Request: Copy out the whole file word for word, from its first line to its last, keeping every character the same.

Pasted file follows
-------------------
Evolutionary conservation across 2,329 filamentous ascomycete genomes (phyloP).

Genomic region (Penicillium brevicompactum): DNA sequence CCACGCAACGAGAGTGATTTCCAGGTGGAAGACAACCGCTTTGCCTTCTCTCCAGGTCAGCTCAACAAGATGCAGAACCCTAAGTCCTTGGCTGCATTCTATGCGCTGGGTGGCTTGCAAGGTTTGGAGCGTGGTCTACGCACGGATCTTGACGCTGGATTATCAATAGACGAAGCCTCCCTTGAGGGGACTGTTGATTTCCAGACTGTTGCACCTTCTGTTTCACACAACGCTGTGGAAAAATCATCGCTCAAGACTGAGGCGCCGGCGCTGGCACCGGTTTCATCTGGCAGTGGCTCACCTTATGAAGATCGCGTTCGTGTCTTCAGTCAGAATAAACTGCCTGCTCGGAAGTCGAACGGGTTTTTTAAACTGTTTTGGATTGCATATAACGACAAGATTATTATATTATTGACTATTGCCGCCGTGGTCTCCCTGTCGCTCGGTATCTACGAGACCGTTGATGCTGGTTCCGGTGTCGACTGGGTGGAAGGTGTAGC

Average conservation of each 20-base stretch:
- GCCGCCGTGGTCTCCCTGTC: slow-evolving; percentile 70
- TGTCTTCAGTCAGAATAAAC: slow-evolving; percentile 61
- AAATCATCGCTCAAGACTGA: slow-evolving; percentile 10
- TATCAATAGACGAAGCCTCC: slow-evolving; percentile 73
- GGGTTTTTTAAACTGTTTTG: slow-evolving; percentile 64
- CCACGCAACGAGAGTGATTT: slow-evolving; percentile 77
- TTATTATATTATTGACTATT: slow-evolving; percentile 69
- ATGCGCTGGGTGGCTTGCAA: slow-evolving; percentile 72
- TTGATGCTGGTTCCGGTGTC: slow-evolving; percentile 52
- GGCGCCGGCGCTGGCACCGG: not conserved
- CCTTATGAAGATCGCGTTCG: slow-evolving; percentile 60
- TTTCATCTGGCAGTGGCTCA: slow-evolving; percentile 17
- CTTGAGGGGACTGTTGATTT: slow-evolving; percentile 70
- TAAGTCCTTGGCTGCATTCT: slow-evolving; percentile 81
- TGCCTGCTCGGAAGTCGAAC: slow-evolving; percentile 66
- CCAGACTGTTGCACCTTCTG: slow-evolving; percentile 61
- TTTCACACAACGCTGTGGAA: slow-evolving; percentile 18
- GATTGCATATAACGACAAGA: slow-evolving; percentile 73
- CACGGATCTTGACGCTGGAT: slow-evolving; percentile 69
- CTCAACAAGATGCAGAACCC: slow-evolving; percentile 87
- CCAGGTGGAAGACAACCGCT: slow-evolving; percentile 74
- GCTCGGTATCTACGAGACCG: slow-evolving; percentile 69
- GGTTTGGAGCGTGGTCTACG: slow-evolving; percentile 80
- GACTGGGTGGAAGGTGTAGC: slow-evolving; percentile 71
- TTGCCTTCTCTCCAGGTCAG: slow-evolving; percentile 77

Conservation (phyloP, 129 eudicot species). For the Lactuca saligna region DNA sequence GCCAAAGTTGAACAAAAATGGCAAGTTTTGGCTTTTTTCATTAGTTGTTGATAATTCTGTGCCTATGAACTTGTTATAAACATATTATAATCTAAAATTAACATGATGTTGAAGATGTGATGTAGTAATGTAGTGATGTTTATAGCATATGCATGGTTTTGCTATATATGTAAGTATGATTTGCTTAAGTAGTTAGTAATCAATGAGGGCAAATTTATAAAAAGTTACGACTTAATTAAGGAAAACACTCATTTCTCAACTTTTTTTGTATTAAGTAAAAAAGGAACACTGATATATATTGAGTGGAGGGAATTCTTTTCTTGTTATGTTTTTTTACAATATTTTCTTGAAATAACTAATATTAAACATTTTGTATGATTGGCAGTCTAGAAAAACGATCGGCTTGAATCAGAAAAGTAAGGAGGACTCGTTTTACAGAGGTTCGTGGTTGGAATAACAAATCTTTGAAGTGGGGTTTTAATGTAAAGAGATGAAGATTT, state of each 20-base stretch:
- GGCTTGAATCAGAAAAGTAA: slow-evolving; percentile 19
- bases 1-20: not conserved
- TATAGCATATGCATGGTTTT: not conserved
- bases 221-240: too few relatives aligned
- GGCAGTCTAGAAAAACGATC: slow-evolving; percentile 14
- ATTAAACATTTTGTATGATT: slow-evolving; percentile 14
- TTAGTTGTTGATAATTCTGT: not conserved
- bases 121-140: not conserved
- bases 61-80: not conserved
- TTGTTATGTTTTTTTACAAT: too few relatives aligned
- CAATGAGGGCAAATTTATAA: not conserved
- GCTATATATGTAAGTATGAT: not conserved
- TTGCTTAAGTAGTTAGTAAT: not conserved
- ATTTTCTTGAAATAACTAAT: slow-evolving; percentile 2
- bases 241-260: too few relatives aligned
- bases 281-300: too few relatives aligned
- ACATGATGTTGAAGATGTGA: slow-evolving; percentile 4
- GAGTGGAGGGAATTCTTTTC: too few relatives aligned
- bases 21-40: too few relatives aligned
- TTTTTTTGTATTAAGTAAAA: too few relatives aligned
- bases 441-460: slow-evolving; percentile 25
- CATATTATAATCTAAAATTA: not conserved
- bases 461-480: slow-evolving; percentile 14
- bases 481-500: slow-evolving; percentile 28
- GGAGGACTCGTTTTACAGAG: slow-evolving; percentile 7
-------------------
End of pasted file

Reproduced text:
Evolutionary conservation across 2,329 filamentous ascomycete genomes (phyloP).

Genomic region (Penicillium brevicompactum): DNA sequence CCACGCAACGAGAGTGATTTCCAGGTGGAAGACAACCGCTTTGCCTTCTCTCCAGGTCAGCTCAACAAGATGCAGAACCCTAAGTCCTTGGCTGCATTCTATGCGCTGGGTGGCTTGCAAGGTTTGGAGCGTGGTCTACGCACGGATCTTGACGCTGGATTATCAATAGACGAAGCCTCCCTTGAGGGGACTGTTGATTTCCAGACTGTTGCACCTTCTGTTTCACACAACGCTGTGGAAAAATCATCGCTCAAGACTGAGGCGCCGGCGCTGGCACCGGTTTCATCTGGCAGTGGCTCACCTTATGAAGATCGCGTTCGTGTCTTCAGTCAGAATAAACTGCCTGCTCGGAAGTCGAACGGGTTTTTTAAACTGTTTTGGATTGCATATAACGACAAGATTATTATATTATTGACTATTGCCGCCGTGGTCTCCCTGTCGCTCGGTATCTACGAGACCGTTGATGCTGGTTCCGGTGTCGACTGGGTGGAAGGTGTAGC

Average conservation of each 20-base stretch:
- GCCGCCGTGGTCTCCCTGTC: slow-evolving; percentile 70
- TGTCTTCAGTCAGAATAAAC: slow-evolving; percentile 61
- AAATCATCGCTCAAGACTGA: slow-evolving; percentile 10
- TATCAATAGACGAAGCCTCC: slow-evolving; percentile 73
- GGGTTTTTTAAACTGTTTTG: slow-evolving; percentile 64
- CCACGCAACGAGAGTGATTT: slow-evolving; percentile 77
- TTATTATATTATTGACTATT: slow-evolving; percentile 69
- ATGCGCTGGGTGGCTTGCAA: slow-evolving; percentile 72
- TTGATGCTGGTTCCGGTGTC: slow-evolving; percentile 52
- GGCGCCGGCGCTGGCACCGG: not conserved
- CCTTATGAAGATCGCGTTCG: slow-evolving; percentile 60
- TTTCATCTGGCAGTGGCTCA: slow-evolving; percentile 17
- CTTGAGGGGACTGTTGATTT: slow-evolving; percentile 70
- TAAGTCCTTGGCTGCATTCT: slow-evolving; percentile 81
- TGCCTGCTCGGAAGTCGAAC: slow-evolving; percentile 66
- CCAGACTGTTGCACCTTCTG: slow-evolving; percentile 61
- TTTCACACAACGCTGTGGAA: slow-evolving; percentile 18
- GATTGCATATAACGACAAGA: slow-evolving; percentile 73
- CACGGATCTTGACGCTGGAT: slow-evolving; percentile 69
- CTCAACAAGATGCAGAACCC: slow-evolving; percentile 87
- CCAGGTGGAAGACAACCGCT: slow-evolving; percentile 74
- GCTCGGTATCTACGAGACCG: slow-evolving; percentile 69
- GGTTTGGAGCGTGGTCTACG: slow-evolving; percentile 80
- GACTGGGTGGAAGGTGTAGC: slow-evolving; percentile 71
- TTGCCTTCTCTCCAGGTCAG: slow-evolving; percentile 77

Conservation (phyloP, 129 eudicot species). For the Lactuca saligna region DNA sequence GCCAAAGTTGAACAAAAATGGCAAGTTTTGGCTTTTTTCATTAGTTGTTGATAATTCTGTGCCTATGAACTTGTTATAAACATATTATAATCTAAAATTAACATGATGTTGAAGATGTGATGTAGTAATGTAGTGATGTTTATAGCATATGCATGGTTTTGCTATATATGTAAGTATGATTTGCTTAAGTAGTTAGTAATCAATGAGGGCAAATTTATAAAAAGTTACGACTTAATTAAGGAAAACACTCATTTCTCAACTTTTTTTGTATTAAGTAAAAAAGGAACACTGATATATATTGAGTGGAGGGAATTCTTTTCTTGTTATGTTTTTTTACAATATTTTCTTGAAATAACTAATATTAAACATTTTGTATGATTGGCAGTCTAGAAAAACGATCGGCTTGAATCAGAAAAGTAAGGAGGACTCGTTTTACAGAGGTTCGTGGTTGGAATAACAAATCTTTGAAGTGGGGTTTTAATGTAAAGAGATGAAGATTT, state of each 20-base stretch:
- GGCTTGAATCAGAAAAGTAA: slow-evolving; percentile 19
- bases 1-20: not conserved
- TATAGCATATGCATGGTTTT: not conserved
- bases 221-240: too few relatives aligned
- GGCAGTCTAGAAAAACGATC: slow-evolving; percentile 14
- ATTAAACATTTTGTATGATT: slow-evolving; percentile 14
- TTAGTTGTTGATAATTCTGT: not conserved
- bases 121-140: not conserved
- bases 61-80: not conserved
- TTGTTATGTTTTTTTACAAT: too few relatives aligned
- CAATGAGGGCAAATTTATAA: not conserved
- GCTATATATGTAAGTATGAT: not conserved
- TTGCTTAAGTAGTTAGTAAT: not conserved
- ATTTTCTTGAAATAACTAAT: slow-evolving; percentile 2
- bases 241-260: too few relatives aligned
- bases 281-300: too few relatives aligned
- ACATGATGTTGAAGATGTGA: slow-evolving; percentile 4
- GAGTGGAGGGAATTCTTTTC: too few relatives aligned
- bases 21-40: too few relatives aligned
- TTTTTTTGTATTAAGTAAAA: too few relatives aligned
- bases 441-460: slow-evolving; percentile 25
- CATATTATAATCTAAAATTA: not conserved
- bases 461-480: slow-evolving; percentile 14
- bases 481-500: slow-evolving; percentile 28
- GGAGGACTCGTTTTACAGAG: slow-evolving; percentile 7